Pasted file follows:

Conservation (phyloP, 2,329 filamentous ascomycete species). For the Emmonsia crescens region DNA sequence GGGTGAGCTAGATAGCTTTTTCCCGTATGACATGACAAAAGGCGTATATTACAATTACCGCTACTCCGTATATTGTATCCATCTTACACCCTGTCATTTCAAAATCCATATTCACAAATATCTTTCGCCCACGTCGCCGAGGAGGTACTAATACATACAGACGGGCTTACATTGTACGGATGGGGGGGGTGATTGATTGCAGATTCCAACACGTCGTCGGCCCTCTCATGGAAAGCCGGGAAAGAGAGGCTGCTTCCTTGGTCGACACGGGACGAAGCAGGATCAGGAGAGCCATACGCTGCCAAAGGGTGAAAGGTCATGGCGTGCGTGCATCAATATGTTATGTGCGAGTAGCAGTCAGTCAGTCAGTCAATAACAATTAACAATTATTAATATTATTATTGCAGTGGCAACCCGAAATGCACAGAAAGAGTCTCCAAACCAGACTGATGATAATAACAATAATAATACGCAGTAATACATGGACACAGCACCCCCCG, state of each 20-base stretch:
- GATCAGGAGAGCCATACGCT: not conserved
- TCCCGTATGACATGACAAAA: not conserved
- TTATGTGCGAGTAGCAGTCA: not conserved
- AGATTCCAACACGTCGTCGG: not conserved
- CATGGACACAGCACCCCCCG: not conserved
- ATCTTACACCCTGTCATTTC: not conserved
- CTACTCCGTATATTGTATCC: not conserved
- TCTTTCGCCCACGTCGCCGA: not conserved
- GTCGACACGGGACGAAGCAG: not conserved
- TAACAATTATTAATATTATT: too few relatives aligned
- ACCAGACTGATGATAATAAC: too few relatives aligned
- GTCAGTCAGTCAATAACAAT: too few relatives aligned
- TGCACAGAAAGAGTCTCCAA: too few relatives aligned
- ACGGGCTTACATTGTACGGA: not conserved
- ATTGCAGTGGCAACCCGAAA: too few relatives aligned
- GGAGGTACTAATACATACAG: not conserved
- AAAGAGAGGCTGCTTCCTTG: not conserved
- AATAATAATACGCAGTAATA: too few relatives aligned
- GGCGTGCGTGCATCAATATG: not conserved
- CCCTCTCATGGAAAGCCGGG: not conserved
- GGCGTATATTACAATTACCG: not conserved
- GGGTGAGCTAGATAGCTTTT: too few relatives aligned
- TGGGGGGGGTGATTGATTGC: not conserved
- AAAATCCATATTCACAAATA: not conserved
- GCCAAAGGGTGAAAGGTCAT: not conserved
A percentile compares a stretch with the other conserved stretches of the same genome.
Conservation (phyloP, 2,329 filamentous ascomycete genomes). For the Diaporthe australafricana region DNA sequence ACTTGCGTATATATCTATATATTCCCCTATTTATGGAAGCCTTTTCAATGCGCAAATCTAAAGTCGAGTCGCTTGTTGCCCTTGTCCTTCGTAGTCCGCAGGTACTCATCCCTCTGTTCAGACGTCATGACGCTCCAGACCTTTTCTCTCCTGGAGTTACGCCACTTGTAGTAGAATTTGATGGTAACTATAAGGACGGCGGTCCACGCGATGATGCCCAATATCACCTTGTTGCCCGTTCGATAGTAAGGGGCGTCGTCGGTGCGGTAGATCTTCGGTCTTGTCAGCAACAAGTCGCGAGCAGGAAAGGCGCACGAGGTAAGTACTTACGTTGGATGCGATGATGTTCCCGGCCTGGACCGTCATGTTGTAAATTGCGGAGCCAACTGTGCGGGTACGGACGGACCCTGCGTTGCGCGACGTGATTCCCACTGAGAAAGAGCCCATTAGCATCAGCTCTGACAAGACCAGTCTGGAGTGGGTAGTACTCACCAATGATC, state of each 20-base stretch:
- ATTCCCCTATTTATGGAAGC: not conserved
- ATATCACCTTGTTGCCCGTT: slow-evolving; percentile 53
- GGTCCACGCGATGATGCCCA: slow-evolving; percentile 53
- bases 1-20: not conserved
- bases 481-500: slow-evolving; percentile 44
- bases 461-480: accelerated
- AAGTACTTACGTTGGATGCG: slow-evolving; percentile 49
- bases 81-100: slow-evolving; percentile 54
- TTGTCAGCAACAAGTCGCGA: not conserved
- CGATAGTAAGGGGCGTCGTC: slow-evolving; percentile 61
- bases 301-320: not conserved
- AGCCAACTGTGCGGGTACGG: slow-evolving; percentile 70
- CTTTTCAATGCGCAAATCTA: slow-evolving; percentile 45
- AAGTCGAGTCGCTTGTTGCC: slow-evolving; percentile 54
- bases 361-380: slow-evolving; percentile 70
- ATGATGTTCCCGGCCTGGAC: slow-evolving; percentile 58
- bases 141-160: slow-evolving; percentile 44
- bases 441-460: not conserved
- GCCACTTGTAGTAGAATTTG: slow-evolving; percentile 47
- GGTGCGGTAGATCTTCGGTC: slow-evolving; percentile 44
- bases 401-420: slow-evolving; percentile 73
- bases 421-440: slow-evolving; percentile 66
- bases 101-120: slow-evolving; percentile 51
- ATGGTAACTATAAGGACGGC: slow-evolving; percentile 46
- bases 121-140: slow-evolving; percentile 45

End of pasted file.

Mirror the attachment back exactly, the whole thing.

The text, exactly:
Conservation (phyloP, 2,329 filamentous ascomycete species). For the Emmonsia crescens region DNA sequence GGGTGAGCTAGATAGCTTTTTCCCGTATGACATGACAAAAGGCGTATATTACAATTACCGCTACTCCGTATATTGTATCCATCTTACACCCTGTCATTTCAAAATCCATATTCACAAATATCTTTCGCCCACGTCGCCGAGGAGGTACTAATACATACAGACGGGCTTACATTGTACGGATGGGGGGGGTGATTGATTGCAGATTCCAACACGTCGTCGGCCCTCTCATGGAAAGCCGGGAAAGAGAGGCTGCTTCCTTGGTCGACACGGGACGAAGCAGGATCAGGAGAGCCATACGCTGCCAAAGGGTGAAAGGTCATGGCGTGCGTGCATCAATATGTTATGTGCGAGTAGCAGTCAGTCAGTCAGTCAATAACAATTAACAATTATTAATATTATTATTGCAGTGGCAACCCGAAATGCACAGAAAGAGTCTCCAAACCAGACTGATGATAATAACAATAATAATACGCAGTAATACATGGACACAGCACCCCCCG, state of each 20-base stretch:
- GATCAGGAGAGCCATACGCT: not conserved
- TCCCGTATGACATGACAAAA: not conserved
- TTATGTGCGAGTAGCAGTCA: not conserved
- AGATTCCAACACGTCGTCGG: not conserved
- CATGGACACAGCACCCCCCG: not conserved
- ATCTTACACCCTGTCATTTC: not conserved
- CTACTCCGTATATTGTATCC: not conserved
- TCTTTCGCCCACGTCGCCGA: not conserved
- GTCGACACGGGACGAAGCAG: not conserved
- TAACAATTATTAATATTATT: too few relatives aligned
- ACCAGACTGATGATAATAAC: too few relatives aligned
- GTCAGTCAGTCAATAACAAT: too few relatives aligned
- TGCACAGAAAGAGTCTCCAA: too few relatives aligned
- ACGGGCTTACATTGTACGGA: not conserved
- ATTGCAGTGGCAACCCGAAA: too few relatives aligned
- GGAGGTACTAATACATACAG: not conserved
- AAAGAGAGGCTGCTTCCTTG: not conserved
- AATAATAATACGCAGTAATA: too few relatives aligned
- GGCGTGCGTGCATCAATATG: not conserved
- CCCTCTCATGGAAAGCCGGG: not conserved
- GGCGTATATTACAATTACCG: not conserved
- GGGTGAGCTAGATAGCTTTT: too few relatives aligned
- TGGGGGGGGTGATTGATTGC: not conserved
- AAAATCCATATTCACAAATA: not conserved
- GCCAAAGGGTGAAAGGTCAT: not conserved
A percentile compares a stretch with the other conserved stretches of the same genome.
Conservation (phyloP, 2,329 filamentous ascomycete genomes). For the Diaporthe australafricana region DNA sequence ACTTGCGTATATATCTATATATTCCCCTATTTATGGAAGCCTTTTCAATGCGCAAATCTAAAGTCGAGTCGCTTGTTGCCCTTGTCCTTCGTAGTCCGCAGGTACTCATCCCTCTGTTCAGACGTCATGACGCTCCAGACCTTTTCTCTCCTGGAGTTACGCCACTTGTAGTAGAATTTGATGGTAACTATAAGGACGGCGGTCCACGCGATGATGCCCAATATCACCTTGTTGCCCGTTCGATAGTAAGGGGCGTCGTCGGTGCGGTAGATCTTCGGTCTTGTCAGCAACAAGTCGCGAGCAGGAAAGGCGCACGAGGTAAGTACTTACGTTGGATGCGATGATGTTCCCGGCCTGGACCGTCATGTTGTAAATTGCGGAGCCAACTGTGCGGGTACGGACGGACCCTGCGTTGCGCGACGTGATTCCCACTGAGAAAGAGCCCATTAGCATCAGCTCTGACAAGACCAGTCTGGAGTGGGTAGTACTCACCAATGATC, state of each 20-base stretch:
- ATTCCCCTATTTATGGAAGC: not conserved
- ATATCACCTTGTTGCCCGTT: slow-evolving; percentile 53
- GGTCCACGCGATGATGCCCA: slow-evolving; percentile 53
- bases 1-20: not conserved
- bases 481-500: slow-evolving; percentile 44
- bases 461-480: accelerated
- AAGTACTTACGTTGGATGCG: slow-evolving; percentile 49
- bases 81-100: slow-evolving; percentile 54
- TTGTCAGCAACAAGTCGCGA: not conserved
- CGATAGTAAGGGGCGTCGTC: slow-evolving; percentile 61
- bases 301-320: not conserved
- AGCCAACTGTGCGGGTACGG: slow-evolving; percentile 70
- CTTTTCAATGCGCAAATCTA: slow-evolving; percentile 45
- AAGTCGAGTCGCTTGTTGCC: slow-evolving; percentile 54
- bases 361-380: slow-evolving; percentile 70
- ATGATGTTCCCGGCCTGGAC: slow-evolving; percentile 58
- bases 141-160: slow-evolving; percentile 44
- bases 441-460: not conserved
- GCCACTTGTAGTAGAATTTG: slow-evolving; percentile 47
- GGTGCGGTAGATCTTCGGTC: slow-evolving; percentile 44
- bases 401-420: slow-evolving; percentile 73
- bases 421-440: slow-evolving; percentile 66
- bases 101-120: slow-evolving; percentile 51
- ATGGTAACTATAAGGACGGC: slow-evolving; percentile 46
- bases 121-140: slow-evolving; percentile 45